3. Momentum is a game changer. If we ask Him, God is gracious in giving us the keys to keeping momentum going as we hand over/ pick up the baton of leadership. We felt from God that one key to us keeping and building momentum as we moved over was to ask three deacons, a couple and a single person from Sunningdale PM to move with us. This they agreed to do, with joy and with an awareness of the sacrifice. Gerald, Tracey and Jazmin have already been such a blessing to the Edgemead PM team, and we are convinced that they themselves are walking into a new season of growth and blessing, as they commit themselves to this new, wonderful family.
4. A good team is your safety net. It was so ‘lekker’ (Afrikaans term for ‘good’) to see how the leadership team (as well as the saints!) in Sunningdale PM settled people so quickly and gave confident reassurance that this move is of God and that Joey and Donna have been chosen by God to move the congregation forward. Unity commands God’s blessing. It is our honour to be a part of making the Bride beautiful and strong, not only by recognising a lead elder’s influence, but by encouraging the Body, each saint, to work together in moving forward.
5. Communicate well. We over-communicated (this is not a negative) and made absolutely sure that everyone was on the same page. We communicated heart, vision and painted the bigger picture and the importance of these changes. Communication is the foundation of a healthy family, because every saint is important in fulfilling the destiny of the Church, which is to glorify God. Every misunderstanding makes the body weaker. A healthy congregation is one where every saint feels a part of God’s vision for this family.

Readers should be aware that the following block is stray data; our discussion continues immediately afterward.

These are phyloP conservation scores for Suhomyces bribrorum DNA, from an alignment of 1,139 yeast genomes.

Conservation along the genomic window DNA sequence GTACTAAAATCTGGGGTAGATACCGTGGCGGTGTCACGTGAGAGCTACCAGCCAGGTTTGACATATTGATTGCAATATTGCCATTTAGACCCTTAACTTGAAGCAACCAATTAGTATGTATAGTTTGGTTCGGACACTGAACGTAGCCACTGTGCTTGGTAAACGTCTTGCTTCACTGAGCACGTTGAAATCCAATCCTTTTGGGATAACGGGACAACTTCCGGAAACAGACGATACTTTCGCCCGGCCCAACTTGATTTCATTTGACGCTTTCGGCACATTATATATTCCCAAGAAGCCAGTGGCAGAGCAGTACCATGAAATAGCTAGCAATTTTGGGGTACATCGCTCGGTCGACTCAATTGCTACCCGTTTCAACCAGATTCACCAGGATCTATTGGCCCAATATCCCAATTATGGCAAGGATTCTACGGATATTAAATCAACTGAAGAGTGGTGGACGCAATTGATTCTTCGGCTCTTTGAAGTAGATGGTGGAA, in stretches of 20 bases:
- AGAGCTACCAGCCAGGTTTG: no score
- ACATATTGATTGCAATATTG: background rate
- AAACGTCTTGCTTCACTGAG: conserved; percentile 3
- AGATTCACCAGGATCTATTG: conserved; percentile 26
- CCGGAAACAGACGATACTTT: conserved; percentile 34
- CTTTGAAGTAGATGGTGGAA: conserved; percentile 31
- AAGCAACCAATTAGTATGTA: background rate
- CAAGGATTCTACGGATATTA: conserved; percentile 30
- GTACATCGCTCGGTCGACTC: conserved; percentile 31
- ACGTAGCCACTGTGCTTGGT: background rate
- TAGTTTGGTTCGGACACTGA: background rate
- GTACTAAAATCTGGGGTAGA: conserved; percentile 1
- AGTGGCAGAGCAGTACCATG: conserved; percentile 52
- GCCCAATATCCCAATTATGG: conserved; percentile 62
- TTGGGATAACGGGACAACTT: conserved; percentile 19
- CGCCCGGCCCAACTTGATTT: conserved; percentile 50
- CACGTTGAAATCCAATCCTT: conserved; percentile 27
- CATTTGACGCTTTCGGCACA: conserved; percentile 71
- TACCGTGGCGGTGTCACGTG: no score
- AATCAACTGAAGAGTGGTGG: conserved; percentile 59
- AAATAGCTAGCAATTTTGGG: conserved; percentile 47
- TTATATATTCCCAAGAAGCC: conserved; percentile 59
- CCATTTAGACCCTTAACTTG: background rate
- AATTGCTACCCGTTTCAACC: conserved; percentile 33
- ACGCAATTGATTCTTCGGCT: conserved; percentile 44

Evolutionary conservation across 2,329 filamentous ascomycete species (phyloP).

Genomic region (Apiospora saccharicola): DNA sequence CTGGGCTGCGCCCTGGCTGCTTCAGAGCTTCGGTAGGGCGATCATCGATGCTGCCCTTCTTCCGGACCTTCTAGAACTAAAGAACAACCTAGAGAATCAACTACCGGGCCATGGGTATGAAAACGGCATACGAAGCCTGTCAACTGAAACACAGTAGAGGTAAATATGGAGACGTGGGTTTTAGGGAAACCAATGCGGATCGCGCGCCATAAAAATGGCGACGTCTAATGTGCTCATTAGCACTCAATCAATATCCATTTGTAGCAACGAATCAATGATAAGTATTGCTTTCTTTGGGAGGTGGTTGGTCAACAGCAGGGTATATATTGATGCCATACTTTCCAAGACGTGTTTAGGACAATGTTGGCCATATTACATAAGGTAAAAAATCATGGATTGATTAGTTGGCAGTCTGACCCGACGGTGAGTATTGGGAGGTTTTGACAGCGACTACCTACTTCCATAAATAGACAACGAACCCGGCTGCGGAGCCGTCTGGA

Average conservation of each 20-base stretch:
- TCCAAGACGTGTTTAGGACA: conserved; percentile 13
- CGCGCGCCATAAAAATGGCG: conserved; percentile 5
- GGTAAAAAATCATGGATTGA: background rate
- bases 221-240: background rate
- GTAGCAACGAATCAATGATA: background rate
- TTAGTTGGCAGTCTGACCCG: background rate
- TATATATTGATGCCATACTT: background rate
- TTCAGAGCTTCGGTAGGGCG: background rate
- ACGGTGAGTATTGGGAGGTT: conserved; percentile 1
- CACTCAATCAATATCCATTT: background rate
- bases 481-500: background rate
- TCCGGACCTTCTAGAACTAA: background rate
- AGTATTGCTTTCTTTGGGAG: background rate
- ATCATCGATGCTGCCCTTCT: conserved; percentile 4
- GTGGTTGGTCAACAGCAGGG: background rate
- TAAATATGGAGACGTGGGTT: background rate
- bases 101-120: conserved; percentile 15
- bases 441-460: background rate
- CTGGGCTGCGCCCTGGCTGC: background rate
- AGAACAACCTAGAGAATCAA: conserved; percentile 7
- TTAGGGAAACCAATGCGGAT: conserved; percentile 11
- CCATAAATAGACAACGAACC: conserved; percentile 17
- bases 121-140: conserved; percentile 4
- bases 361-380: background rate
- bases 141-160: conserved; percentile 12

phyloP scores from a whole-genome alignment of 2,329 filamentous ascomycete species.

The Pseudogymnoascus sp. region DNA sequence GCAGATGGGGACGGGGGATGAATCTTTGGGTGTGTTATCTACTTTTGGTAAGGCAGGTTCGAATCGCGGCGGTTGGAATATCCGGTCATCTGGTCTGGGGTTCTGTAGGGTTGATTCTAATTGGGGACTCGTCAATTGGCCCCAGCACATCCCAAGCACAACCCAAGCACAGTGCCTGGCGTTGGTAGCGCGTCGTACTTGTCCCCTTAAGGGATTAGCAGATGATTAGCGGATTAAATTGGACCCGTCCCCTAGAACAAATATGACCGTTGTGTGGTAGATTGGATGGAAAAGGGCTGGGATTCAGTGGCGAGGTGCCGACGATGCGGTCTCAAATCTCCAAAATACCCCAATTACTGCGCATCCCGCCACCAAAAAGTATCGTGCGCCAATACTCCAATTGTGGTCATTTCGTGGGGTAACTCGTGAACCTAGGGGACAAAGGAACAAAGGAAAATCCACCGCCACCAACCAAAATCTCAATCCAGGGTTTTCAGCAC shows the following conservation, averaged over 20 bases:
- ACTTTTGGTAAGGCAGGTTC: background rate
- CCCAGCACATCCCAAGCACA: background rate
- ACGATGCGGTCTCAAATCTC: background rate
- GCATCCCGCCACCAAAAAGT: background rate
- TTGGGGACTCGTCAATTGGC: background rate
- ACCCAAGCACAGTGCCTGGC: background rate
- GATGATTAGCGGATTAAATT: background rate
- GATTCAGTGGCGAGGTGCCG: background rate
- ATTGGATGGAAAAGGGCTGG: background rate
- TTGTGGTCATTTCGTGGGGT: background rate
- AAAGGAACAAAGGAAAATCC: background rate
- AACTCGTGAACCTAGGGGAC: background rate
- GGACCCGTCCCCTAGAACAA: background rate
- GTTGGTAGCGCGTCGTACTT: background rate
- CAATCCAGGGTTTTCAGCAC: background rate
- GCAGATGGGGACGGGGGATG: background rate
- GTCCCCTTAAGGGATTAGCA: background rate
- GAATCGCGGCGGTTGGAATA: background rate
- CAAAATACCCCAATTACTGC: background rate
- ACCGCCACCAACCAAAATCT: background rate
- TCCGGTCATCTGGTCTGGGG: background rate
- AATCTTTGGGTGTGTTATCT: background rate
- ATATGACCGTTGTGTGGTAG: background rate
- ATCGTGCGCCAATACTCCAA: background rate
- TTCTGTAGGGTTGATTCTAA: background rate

6. Have open hands. There are seasons and times for everything, as we read in the Bible. For me, the most difficult part of this move was leaving solid, life-giving friendships behind. You might be thinking, ‘But Bret, you are only 15 minutes away from Sunningdale. It’s not like you have moved to a different country.’ Of course, this is true, but the nature of being even a relatively small distance away, the busyness of life and just the natural progression of “out of sight, out of mind”, will mean that relationships with these friends will take strain. We need to be willing to lay these friendships down, when necessary, in order to embrace a season of new friendships. More importantly, we need to trust God that He is enough – that He is good and will only take away if it is for our blessing, to move us into more.
7. Slow and steady wins the race. The golden rule for me in building relationships and winning people’s trust is to go slow, because authentic relationships take time. Nobody wants to be seen as a quick project to be ticked off before moving on to the next task. Be genuine in your love, and realise that most often, both with our children and with anyone, love is spelt T-I-M-E. This is why it is so important to work as a team, realising that we cannot build with a congregation of people on our own. And lastly, we need to constantly rely on God’s wisdom and timing through being led by the Holy Spirit.
John 13:35: ‘By this everyone will know that you are my disciples if you love one another.’